back-light on the faceplate died some time ago and it has no aux inputs . As I mentioned here somewhere , I'll be looking into doing what you suggest on Friday . Tied up until then .
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On Tuesday, September 24, 2019 at 5:45:32 PM UTC-4, amdx wrote:

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Good plan, but... After cutting the wire a few inches out of the fuse block , I'd drive a few miles to make sure it doesn't blow the fuse. There's got to be some version of Murphy's Law that says the short will be in the wire you didn't check separately.
Also, a multimeter with a continuity beeper could be a friend here. Hook it up between the supply wire and ground (fuse pulled first) and then wiggle all the wires. When it beeps, you've found your short.
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On 9/28/2019 9:15 AM, rangerssuck wrote:

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lock, I'd drive a few miles to make sure it doesn't blow the fuse. There' s got to be some version of Murphy's Law that says the short will be in t he wire you didn't check separately.

k it up between the supply wire and ground (fuse pulled first) and then w iggle all the wires. When it beeps, you've found your short.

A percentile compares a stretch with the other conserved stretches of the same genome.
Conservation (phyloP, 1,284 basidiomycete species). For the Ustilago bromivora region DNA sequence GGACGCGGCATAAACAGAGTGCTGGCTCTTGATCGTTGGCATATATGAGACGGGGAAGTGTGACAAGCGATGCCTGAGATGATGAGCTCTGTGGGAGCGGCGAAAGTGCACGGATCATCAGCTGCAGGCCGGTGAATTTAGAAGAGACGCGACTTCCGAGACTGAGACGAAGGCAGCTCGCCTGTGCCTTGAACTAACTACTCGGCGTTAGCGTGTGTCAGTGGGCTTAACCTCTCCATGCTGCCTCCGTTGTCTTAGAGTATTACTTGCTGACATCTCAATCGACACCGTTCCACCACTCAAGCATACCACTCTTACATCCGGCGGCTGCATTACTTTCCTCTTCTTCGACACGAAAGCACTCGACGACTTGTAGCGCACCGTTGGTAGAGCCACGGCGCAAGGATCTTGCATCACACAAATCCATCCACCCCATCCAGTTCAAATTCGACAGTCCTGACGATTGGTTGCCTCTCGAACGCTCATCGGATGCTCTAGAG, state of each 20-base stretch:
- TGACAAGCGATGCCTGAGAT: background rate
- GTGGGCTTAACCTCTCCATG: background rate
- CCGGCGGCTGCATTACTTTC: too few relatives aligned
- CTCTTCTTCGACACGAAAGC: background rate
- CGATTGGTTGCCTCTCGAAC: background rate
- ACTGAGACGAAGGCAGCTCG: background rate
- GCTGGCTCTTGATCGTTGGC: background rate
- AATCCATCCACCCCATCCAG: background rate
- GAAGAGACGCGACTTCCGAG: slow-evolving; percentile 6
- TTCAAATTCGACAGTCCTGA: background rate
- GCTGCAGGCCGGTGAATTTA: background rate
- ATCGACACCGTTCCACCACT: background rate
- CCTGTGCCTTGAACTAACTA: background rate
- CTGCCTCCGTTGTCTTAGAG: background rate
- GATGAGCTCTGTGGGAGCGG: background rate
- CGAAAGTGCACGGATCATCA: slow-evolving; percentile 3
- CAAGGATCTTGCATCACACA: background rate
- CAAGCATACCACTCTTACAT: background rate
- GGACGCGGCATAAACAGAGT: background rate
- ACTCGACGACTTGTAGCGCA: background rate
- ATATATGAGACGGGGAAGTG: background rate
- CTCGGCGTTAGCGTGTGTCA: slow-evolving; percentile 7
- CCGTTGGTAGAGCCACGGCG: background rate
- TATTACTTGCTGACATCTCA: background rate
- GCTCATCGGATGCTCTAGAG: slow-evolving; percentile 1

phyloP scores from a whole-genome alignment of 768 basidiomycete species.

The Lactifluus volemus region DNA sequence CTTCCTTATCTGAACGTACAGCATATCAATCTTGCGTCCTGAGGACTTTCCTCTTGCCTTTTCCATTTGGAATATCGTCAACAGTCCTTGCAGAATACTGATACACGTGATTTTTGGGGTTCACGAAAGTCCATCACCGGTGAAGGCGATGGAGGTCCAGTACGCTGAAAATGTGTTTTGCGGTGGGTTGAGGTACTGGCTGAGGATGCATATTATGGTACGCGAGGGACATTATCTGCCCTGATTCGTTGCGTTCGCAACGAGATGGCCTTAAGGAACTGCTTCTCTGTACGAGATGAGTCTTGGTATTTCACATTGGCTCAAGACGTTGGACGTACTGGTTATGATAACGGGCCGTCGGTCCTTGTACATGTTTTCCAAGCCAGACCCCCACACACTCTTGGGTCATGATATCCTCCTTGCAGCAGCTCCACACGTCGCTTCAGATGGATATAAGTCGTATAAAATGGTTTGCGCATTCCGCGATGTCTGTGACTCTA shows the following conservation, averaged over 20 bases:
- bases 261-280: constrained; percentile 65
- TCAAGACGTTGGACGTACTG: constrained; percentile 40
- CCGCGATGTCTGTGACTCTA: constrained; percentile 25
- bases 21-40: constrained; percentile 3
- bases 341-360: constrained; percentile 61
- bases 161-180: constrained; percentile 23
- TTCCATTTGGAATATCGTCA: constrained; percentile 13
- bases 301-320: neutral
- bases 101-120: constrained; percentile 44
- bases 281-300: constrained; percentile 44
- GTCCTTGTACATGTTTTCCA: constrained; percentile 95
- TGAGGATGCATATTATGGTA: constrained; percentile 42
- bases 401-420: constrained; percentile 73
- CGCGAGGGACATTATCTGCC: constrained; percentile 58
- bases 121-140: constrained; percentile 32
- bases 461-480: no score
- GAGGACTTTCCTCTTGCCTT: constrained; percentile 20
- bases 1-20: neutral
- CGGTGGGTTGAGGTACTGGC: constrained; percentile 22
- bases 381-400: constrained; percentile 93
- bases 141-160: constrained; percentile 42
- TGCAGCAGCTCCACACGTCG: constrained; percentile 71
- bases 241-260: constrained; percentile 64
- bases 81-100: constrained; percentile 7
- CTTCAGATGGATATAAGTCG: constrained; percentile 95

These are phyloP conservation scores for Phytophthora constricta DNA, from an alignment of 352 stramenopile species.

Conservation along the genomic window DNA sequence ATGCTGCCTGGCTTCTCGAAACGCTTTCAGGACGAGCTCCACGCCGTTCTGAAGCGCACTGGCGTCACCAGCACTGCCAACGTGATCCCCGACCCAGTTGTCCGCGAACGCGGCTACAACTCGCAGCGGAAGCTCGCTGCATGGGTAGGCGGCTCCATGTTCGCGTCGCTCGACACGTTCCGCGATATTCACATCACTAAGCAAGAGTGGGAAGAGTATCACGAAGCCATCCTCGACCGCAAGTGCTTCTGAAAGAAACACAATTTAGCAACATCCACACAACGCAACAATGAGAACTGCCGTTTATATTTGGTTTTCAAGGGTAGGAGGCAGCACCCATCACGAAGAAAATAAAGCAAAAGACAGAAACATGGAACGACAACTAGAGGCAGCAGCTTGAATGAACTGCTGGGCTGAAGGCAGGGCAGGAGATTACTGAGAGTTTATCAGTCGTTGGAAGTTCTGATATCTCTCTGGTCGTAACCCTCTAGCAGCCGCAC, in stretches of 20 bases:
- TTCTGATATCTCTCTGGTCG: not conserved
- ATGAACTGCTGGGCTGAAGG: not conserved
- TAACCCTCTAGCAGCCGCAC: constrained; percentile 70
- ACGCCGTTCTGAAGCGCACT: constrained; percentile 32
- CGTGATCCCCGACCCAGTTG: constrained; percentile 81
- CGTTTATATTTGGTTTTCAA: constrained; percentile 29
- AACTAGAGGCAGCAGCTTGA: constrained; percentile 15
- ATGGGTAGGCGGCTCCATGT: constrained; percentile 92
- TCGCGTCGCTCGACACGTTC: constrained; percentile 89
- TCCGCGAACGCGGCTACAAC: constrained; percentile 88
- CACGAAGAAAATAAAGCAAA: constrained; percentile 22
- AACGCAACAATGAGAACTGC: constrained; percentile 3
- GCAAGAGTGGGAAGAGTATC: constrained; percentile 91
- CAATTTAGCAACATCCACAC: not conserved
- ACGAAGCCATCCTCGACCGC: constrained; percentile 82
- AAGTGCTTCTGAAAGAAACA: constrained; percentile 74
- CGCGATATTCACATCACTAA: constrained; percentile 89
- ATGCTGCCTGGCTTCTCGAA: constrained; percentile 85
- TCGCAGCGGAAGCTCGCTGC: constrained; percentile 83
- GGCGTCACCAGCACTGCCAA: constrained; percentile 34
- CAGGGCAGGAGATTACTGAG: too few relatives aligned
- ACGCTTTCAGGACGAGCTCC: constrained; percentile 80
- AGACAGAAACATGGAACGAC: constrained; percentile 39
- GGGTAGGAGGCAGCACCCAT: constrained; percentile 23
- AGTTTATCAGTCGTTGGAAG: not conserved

Is the radio the only thing that's on that fuse? I'd run a new wire with an inline fuse from the radio to the battery and see what happens. Are you s ure the problem isn't in the radio?
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wrote:



As noted on another group the trasnmission torqueconverter lockup runs off that fuse too. Since the transmission swap was a "shade tree job" the chances of it being related to the transmission replacement are roughly 1000% - - - - - - - When the controls call for TC lockup the fuse blows.
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On my Honda the TC lockup occurs only in the highest gears, at constant speed on a level road, an easy condition to test with the radio unplugged. I can tell when it's locked because the speedo and tach needles move together.